Since clothing can be perceived as a type of language (How Successful is Communication via Clothing pg 109-135), clothing can become a type of armor for women, yet undesirable attention will still be received from society. Fashion has been linked to power and is used to distinguish the “boundaries of sexual difference”(Entwistle, 39). Power is traditionally associated with men, so for women to aspire for power through dress would be to break away from “conventions of gender [and viewed] as potentially subversive and treated with horror or derision” (Entwistle, 35). For McQueen, this female power lay in “strong uncompromising and aggressive sexuality…a femme fatale, the woman whose sexuality was dangerous, even deathly…male desire would always be tinged with dread” (Dread and Desire, 204). He wanted people to “be afraid of the women he dressed” (Dread and Desire, 206). The femme fatale is a” fearful representation which configured female sexuality as perverse, even deathly, and which echoed fears about the social, economic, and sexual emancipation of women at the turn of the century” (Dread and Desire, 204). In everyday life, I believe this femme fatale is represented by any women who discovers her liberty from social oppression and exudes this power as confidence. Any women that realizes her power is a threat in a “mans” world. A femme fatale is not necessarily the leather and fear clad dominatrix that walked the runway in McQueens shows. The frightening women in our society could be the flappers, the androgynous pant suits of the 40s, and the power suits of the 80s, all which represent the freedom of women and their intrusion into male spheres of society. Women are challenging “tradition and displaying their acquisition of sexual equality”(Entwistle, 53). This doesn’t make women frightening or repellent in the way of deathly sexuality as McQueen designed, but repellent in their freedom and equality of gender. There will always be undesirable attention for women who break away from their traditional and passive roles.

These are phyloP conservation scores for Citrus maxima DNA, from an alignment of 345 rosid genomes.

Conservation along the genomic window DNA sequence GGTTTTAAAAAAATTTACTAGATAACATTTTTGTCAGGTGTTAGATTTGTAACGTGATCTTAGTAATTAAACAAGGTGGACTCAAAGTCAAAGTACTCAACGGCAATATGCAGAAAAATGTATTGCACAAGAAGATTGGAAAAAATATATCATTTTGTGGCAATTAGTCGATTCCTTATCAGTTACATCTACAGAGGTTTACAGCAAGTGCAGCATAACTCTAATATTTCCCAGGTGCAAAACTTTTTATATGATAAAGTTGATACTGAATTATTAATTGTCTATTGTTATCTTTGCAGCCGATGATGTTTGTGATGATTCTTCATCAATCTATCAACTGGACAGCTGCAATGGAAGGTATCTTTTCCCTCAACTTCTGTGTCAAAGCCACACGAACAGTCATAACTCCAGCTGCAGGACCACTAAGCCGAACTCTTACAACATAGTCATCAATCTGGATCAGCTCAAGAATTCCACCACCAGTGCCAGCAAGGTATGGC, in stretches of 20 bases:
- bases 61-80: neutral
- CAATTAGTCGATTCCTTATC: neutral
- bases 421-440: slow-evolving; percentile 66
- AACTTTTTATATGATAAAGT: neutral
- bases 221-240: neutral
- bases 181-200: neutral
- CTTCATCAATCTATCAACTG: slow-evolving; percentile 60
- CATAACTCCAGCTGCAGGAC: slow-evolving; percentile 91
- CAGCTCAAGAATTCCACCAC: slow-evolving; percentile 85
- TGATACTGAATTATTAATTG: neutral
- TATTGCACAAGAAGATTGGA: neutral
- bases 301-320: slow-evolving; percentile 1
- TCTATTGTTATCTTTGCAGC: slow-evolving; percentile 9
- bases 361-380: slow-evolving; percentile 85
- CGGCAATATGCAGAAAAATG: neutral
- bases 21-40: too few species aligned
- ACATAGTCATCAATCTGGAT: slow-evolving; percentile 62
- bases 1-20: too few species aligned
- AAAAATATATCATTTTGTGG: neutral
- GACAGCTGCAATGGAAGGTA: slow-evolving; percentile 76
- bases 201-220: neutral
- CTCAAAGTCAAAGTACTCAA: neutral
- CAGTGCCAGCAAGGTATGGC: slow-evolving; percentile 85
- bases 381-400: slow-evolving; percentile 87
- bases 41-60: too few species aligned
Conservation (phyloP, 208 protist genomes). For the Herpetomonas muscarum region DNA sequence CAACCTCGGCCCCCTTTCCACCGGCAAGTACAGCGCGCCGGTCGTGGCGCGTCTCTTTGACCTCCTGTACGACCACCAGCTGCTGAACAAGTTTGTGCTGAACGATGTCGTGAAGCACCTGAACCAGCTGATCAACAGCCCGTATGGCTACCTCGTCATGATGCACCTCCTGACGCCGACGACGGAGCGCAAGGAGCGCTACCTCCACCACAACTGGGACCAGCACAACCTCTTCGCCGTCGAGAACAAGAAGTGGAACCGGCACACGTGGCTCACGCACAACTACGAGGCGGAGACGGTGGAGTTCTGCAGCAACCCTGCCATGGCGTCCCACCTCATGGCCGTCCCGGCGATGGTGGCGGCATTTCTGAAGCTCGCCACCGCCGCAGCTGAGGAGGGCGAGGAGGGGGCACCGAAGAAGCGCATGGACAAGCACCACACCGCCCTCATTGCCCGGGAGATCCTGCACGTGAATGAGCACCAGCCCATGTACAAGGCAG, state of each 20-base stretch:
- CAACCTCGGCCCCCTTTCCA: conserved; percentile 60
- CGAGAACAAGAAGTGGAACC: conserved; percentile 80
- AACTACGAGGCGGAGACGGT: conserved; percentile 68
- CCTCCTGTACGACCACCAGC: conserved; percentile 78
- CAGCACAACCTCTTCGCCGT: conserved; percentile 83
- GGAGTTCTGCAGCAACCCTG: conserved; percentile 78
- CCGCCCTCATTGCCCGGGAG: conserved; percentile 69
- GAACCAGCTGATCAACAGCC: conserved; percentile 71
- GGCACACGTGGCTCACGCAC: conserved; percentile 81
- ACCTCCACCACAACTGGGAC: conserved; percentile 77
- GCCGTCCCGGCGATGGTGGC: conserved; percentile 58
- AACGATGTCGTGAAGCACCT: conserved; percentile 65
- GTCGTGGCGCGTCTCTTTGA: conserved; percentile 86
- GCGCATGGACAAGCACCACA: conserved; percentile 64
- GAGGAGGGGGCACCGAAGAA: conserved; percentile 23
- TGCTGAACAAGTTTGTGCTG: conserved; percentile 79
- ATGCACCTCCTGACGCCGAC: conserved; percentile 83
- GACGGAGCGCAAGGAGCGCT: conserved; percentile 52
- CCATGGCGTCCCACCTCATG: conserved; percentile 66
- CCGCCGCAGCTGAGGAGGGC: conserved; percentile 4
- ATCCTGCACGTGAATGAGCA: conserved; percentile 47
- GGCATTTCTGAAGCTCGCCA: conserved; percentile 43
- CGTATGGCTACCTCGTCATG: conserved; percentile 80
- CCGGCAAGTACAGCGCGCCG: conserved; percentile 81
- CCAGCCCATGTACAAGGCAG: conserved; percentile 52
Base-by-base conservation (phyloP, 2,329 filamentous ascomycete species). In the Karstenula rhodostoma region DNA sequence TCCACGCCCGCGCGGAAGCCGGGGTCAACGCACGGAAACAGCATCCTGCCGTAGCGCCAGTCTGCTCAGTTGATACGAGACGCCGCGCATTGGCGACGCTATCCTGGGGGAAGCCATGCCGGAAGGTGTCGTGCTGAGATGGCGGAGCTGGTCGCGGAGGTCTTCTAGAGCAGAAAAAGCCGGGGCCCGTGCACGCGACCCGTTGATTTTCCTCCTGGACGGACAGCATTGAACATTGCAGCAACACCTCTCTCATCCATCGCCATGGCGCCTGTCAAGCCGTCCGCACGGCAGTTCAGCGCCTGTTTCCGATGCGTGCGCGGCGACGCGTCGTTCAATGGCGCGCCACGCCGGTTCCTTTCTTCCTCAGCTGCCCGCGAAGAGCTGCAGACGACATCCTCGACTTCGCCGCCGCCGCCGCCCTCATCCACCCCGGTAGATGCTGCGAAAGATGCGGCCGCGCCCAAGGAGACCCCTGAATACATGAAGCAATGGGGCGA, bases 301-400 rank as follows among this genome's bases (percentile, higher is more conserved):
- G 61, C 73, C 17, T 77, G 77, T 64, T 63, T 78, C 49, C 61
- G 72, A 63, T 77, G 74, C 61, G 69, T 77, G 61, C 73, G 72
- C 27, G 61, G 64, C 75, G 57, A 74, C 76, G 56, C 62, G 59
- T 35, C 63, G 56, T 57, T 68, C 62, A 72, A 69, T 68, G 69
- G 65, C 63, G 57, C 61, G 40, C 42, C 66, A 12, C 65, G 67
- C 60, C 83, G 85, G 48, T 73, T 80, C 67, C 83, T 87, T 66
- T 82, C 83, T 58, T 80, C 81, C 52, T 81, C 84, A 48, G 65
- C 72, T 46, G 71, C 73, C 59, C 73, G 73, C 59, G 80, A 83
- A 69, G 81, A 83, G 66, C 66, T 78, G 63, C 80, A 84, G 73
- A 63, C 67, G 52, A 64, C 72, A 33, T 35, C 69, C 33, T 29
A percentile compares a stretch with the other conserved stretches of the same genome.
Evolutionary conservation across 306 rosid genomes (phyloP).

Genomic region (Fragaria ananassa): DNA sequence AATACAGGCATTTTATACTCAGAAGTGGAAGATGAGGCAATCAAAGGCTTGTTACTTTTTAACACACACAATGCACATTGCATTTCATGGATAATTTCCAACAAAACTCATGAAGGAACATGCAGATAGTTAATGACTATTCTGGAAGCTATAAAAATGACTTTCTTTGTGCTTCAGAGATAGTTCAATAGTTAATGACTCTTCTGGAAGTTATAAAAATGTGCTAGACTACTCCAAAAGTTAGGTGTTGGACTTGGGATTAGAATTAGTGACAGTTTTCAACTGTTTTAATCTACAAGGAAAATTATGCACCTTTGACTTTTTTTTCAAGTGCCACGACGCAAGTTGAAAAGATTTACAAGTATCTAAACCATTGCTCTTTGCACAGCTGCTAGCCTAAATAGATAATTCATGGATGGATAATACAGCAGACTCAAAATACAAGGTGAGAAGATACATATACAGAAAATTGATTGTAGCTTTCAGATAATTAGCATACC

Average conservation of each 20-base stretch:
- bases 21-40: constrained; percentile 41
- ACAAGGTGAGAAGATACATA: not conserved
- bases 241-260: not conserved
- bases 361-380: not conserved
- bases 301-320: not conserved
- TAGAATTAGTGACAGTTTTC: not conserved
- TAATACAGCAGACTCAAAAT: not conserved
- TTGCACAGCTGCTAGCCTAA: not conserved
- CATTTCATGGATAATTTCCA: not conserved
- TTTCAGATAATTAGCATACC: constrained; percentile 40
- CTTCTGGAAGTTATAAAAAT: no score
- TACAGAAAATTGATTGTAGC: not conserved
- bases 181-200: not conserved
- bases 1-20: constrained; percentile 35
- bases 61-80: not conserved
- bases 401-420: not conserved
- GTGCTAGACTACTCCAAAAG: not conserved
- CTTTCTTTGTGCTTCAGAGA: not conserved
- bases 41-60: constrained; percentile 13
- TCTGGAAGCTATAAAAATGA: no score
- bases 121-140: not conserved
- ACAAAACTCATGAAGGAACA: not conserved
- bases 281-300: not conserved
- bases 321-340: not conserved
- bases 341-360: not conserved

“A free woman in an unfree society will be a monster” (Dread and Desire, 209)